There was also a display of kitchen equipment from the 1920s to ‘40s, but was this stereotyping the role women? I don’t think so because Italy is a country where food is appreciated by both sexes with an almost religious fervour and both the producers of good ingredients and the skills of cooks are venerated. I think the inclusion of vintage kitchen utensils is a positive feminist statement and a celebration of women’s importance in this country.

Looking at the implements, it’s interesting to see how much has changed in the intervening years and to think about the origins of our modern kitchen gadgets.

– Penny Barry

Mezzaluna (photo: Penny Barry)

The curved blade with wooden handles is a mezzaluna, which is still used to chop vegetables and herbs. It’s quick and efficient once you learn the technique of walking it rapidly from back to front of the chopping board, and it doesn’t reduce everything to a mush the way a food processor does. Since your hands are above the blade, children can safely help chop providing they follow a few simple rules which they learn on my family adventures.

Using a mezzaluna correctly (photo: Tracey Meredith)

You can buy a mezzaluna in any kitchen shop in Lucca, but if you want a very special one, I’ll take you to the blacksmith Carlo Galgani, who makes them in his forge and adorns them with hand-turned olive-wood handles.

Artisan mezzalunas (photo: Janette Gross)

Hinged testi (photo: Penny Barry)

Not some mediaeval torture implement nor 18th-century surgical forceps, but hinged iron plates for cooking necci (chestnut-flour crêpes) over a flame, originally the kitchen fire but nowadays a gas burner. They are readily available in ironmongers (hardware stores), and I bought a pair several years ago. You grease the hot plates with half a potato dipped in oil or lard, pour a small amount of batter in the centre of the bottom plate, close the top plate onto it, cook for a minute, turn them over and cook for another minute. Mine are so heavy that I had to have Penny and her husband come round to help me turn them over at half time. Testi are also made of terracotta, which you see at sagras in the Garfagnana.

Terracotta testi (photo: John Morrison)

And just to show that testi are anything but sexist, men are as likely to be in charge of them as women.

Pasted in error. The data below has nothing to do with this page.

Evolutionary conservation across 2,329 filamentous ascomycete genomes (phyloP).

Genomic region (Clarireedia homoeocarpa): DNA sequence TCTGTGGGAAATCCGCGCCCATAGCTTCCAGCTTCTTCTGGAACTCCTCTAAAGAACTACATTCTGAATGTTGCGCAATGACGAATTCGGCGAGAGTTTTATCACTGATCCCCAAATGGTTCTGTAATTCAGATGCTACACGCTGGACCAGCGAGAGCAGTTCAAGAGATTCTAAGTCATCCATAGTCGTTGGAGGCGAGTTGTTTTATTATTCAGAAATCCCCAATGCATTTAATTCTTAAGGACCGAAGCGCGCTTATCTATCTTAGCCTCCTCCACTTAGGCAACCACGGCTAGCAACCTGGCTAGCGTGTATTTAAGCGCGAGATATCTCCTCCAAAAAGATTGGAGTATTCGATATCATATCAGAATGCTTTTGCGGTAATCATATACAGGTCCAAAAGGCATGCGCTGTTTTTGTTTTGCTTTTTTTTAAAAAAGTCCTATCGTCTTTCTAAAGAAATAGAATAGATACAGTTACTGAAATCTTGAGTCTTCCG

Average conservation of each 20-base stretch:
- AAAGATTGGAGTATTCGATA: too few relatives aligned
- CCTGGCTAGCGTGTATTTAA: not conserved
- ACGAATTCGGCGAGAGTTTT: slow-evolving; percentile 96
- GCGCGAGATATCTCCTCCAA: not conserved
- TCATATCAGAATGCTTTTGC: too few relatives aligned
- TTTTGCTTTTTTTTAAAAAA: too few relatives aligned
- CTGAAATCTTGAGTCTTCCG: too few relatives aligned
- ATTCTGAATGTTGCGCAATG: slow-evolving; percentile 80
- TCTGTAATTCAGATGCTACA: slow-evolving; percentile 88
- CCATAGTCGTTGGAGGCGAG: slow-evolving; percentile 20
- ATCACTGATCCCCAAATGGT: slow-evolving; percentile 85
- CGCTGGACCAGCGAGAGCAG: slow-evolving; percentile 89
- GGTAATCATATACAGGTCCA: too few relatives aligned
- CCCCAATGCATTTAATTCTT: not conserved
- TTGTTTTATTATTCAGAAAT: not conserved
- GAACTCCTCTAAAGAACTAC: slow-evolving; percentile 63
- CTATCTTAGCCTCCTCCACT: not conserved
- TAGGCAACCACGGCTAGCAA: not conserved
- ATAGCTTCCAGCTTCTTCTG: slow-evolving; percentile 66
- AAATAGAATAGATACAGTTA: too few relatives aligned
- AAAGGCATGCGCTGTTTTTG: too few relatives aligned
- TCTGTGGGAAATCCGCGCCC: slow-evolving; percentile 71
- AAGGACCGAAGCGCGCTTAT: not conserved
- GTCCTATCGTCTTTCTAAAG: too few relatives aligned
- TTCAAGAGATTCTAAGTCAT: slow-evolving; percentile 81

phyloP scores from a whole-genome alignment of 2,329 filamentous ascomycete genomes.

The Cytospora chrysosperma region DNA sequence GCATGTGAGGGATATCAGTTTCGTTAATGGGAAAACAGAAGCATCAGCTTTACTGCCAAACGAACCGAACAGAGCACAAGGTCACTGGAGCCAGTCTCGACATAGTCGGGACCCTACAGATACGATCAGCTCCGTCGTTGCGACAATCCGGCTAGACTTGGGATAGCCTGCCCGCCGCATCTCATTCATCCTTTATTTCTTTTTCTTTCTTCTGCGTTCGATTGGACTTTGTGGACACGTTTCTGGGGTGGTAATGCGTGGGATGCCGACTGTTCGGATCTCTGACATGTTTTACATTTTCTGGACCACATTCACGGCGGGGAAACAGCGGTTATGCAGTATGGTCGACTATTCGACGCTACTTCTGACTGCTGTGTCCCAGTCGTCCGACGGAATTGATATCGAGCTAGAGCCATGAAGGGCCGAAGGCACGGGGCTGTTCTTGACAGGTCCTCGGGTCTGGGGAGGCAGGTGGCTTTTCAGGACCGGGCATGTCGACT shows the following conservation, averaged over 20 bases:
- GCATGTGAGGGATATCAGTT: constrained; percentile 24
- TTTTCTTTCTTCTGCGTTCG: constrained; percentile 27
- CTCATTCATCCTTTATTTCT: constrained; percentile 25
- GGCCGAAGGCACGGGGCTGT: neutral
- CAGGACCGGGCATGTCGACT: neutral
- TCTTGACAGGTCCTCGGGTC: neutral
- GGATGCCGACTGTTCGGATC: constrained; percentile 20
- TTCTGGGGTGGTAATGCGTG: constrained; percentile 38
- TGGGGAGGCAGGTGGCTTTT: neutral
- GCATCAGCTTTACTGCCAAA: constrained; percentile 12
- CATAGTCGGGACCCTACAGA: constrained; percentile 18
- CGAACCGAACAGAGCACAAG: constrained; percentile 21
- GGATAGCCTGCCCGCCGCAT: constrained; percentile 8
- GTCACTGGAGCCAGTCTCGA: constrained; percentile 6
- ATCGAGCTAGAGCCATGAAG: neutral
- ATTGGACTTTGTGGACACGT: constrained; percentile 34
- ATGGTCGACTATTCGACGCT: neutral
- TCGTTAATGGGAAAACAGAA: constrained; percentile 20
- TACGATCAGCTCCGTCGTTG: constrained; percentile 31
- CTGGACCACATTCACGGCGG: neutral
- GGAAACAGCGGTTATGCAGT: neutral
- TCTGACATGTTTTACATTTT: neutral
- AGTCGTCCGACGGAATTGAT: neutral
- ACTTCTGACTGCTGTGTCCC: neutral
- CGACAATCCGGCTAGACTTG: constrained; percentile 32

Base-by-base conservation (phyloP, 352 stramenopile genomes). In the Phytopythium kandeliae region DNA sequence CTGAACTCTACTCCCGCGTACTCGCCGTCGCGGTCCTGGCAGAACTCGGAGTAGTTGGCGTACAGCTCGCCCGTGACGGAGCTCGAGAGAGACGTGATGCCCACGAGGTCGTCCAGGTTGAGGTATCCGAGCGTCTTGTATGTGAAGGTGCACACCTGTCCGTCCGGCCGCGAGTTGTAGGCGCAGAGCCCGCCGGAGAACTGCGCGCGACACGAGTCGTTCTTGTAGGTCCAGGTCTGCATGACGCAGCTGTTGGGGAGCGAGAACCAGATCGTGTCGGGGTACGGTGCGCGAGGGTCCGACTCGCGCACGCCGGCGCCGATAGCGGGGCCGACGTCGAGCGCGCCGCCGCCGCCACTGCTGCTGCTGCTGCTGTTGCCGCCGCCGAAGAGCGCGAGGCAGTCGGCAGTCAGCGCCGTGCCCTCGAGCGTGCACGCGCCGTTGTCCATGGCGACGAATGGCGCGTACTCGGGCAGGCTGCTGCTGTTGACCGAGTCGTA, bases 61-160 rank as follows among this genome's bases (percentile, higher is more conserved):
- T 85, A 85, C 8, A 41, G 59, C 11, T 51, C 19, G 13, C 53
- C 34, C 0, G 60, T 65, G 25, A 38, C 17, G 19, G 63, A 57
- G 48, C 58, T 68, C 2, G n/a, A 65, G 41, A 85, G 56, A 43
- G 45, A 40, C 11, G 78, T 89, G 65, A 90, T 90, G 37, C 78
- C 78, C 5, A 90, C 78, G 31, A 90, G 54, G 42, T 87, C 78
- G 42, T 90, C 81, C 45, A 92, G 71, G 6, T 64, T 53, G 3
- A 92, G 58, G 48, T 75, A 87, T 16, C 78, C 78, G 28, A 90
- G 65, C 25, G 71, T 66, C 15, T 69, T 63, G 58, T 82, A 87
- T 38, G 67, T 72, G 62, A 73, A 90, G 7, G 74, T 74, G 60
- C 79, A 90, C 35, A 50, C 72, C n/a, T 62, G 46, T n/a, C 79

Chestnut festival at Castelnuovo Garfagnana

Meat cleavers (photo: Penny Barry)

I don’t have one of these, because the butcher in Casabasciana does it for me.

– Heather Jarman


What Grandparents Ate

Health warning: Vegetarians and hesitant carnivores may find this blog disturbing.

At the end of the last Advanced Salumi Course I was chatting with the norcino (pork butcher) Ismaele Turri and my driver Marzio Paganelli outside Ismaele’s butchery.

Ismaele shows how to bone a pig's foot to make zampone

Tuscan Driver

Marzio entertains guests in his mini-bus

Marzio asked me whether I’d ever eaten picchiante. I’d never even heard the word, so I wasn’t sure. They’re lungs, he explained, and his grandmother used to make a delicious dish with them. Did I want to try them? I wasn’t sure, but thought I ought to in the name of research. Problem is, where could he get them? He hadn’t seen them at a butcher shop in years.

Ismaele rears pigs, and when one is slaughtered, he gets the whole animal back from the abattoir—head to tail, skin, offal, bones and blood. Nothing missing.

pig of Ismaele

Whole pig

He led us into the cold room; I briefly saw something long, grey and smooth before he popped it in a plastic bag and handed it to Marzio. No money changed hands. We fixed Tuesday for the dinner.

I phone Tuesday midday to check what time to arrive. Marzio is already in the kitchen. He says if it doesn’t come out well, we don’t have to eat it. I consider taking a pork chop.

When I arrive at 8 pm, his wife Carla tells me she’d gone out for the day to avoid cramping his style. I’m relieved that there are good smells coming from the kitchen. Marzio loves to recount recipes as if they were stories. This is what gave me the idea of ‘Cooking with Babbo’. Babbo is the Tuscan equivalent of ‘dad’ or ‘pa’. I bring my guests to the Paganelli’s summer haunt, a renovated chapel on the ridge above their home in the valley, and we cook whatever Marzio feels like. No menu, no recipes.

cooking with dad

Marzio gives a cooking lesson

While a ragù simmers, he’ll grab a jug and lead you down to the spring below the house, or take you to the veg patch to pick tomatoes.

This young city-dweller had never picked a tomato

Carla is there too, and steps in to teach her to-die-for tiramisu. As a rule I don’t approve of cooking lessons as the only introduction a traveller gets to our food. Tuscan cuisine relies above all on good primary ingredients, and you have to know where to find them and how much better the flavour is than industrial food. That’s why I take my guests to visit artisan farmers and producers. But ‘Cooking with Babbo’ is as much a lesson in the dynamics between Italian husbands and wives as a cooking lesson. It’s a cultural experience.

This time Marzio lifts the lid to a simmering pot and shows me the deep, rich red sauce from which small brown cubes of meat protrude. The story begins. He chopped two onions and sautéed them for several minutes in extra virgin olive oil, pressed from his own olives.